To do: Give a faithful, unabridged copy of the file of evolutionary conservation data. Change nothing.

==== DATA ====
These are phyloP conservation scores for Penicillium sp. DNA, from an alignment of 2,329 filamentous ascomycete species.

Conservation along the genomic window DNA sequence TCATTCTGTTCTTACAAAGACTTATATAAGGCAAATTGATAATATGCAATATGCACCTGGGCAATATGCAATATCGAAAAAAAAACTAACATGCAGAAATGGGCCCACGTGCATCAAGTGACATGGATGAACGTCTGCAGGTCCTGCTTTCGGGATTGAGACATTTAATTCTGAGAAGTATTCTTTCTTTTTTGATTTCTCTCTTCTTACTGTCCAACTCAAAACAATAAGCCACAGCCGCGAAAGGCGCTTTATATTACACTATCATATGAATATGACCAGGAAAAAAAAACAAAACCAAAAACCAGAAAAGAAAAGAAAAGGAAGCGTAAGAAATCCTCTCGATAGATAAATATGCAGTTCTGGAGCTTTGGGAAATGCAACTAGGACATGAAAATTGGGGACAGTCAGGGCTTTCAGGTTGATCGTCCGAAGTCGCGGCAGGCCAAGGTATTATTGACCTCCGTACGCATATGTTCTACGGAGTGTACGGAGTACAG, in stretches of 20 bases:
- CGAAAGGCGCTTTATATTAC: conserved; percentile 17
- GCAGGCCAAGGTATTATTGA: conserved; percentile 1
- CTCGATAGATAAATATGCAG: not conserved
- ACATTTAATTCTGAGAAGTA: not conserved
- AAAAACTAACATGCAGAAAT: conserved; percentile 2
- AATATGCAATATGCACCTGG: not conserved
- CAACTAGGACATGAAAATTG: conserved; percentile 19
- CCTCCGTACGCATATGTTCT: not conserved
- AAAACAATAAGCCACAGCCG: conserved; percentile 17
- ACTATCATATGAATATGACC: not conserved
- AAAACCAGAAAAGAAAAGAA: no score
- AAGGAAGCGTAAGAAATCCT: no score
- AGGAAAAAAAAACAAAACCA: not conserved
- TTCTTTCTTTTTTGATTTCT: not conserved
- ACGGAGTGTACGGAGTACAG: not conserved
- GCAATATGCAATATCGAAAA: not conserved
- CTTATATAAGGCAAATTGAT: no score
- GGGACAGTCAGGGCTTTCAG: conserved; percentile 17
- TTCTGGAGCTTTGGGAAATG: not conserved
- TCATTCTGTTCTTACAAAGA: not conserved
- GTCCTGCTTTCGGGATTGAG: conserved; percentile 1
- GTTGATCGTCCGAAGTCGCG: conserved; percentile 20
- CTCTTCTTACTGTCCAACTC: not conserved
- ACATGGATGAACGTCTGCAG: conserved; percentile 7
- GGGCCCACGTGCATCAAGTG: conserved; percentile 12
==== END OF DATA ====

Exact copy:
These are phyloP conservation scores for Penicillium sp. DNA, from an alignment of 2,329 filamentous ascomycete species.

Conservation along the genomic window DNA sequence TCATTCTGTTCTTACAAAGACTTATATAAGGCAAATTGATAATATGCAATATGCACCTGGGCAATATGCAATATCGAAAAAAAAACTAACATGCAGAAATGGGCCCACGTGCATCAAGTGACATGGATGAACGTCTGCAGGTCCTGCTTTCGGGATTGAGACATTTAATTCTGAGAAGTATTCTTTCTTTTTTGATTTCTCTCTTCTTACTGTCCAACTCAAAACAATAAGCCACAGCCGCGAAAGGCGCTTTATATTACACTATCATATGAATATGACCAGGAAAAAAAAACAAAACCAAAAACCAGAAAAGAAAAGAAAAGGAAGCGTAAGAAATCCTCTCGATAGATAAATATGCAGTTCTGGAGCTTTGGGAAATGCAACTAGGACATGAAAATTGGGGACAGTCAGGGCTTTCAGGTTGATCGTCCGAAGTCGCGGCAGGCCAAGGTATTATTGACCTCCGTACGCATATGTTCTACGGAGTGTACGGAGTACAG, in stretches of 20 bases:
- CGAAAGGCGCTTTATATTAC: conserved; percentile 17
- GCAGGCCAAGGTATTATTGA: conserved; percentile 1
- CTCGATAGATAAATATGCAG: not conserved
- ACATTTAATTCTGAGAAGTA: not conserved
- AAAAACTAACATGCAGAAAT: conserved; percentile 2
- AATATGCAATATGCACCTGG: not conserved
- CAACTAGGACATGAAAATTG: conserved; percentile 19
- CCTCCGTACGCATATGTTCT: not conserved
- AAAACAATAAGCCACAGCCG: conserved; percentile 17
- ACTATCATATGAATATGACC: not conserved
- AAAACCAGAAAAGAAAAGAA: no score
- AAGGAAGCGTAAGAAATCCT: no score
- AGGAAAAAAAAACAAAACCA: not conserved
- TTCTTTCTTTTTTGATTTCT: not conserved
- ACGGAGTGTACGGAGTACAG: not conserved
- GCAATATGCAATATCGAAAA: not conserved
- CTTATATAAGGCAAATTGAT: no score
- GGGACAGTCAGGGCTTTCAG: conserved; percentile 17
- TTCTGGAGCTTTGGGAAATG: not conserved
- TCATTCTGTTCTTACAAAGA: not conserved
- GTCCTGCTTTCGGGATTGAG: conserved; percentile 1
- GTTGATCGTCCGAAGTCGCG: conserved; percentile 20
- CTCTTCTTACTGTCCAACTC: not conserved
- ACATGGATGAACGTCTGCAG: conserved; percentile 7
- GGGCCCACGTGCATCAAGTG: conserved; percentile 12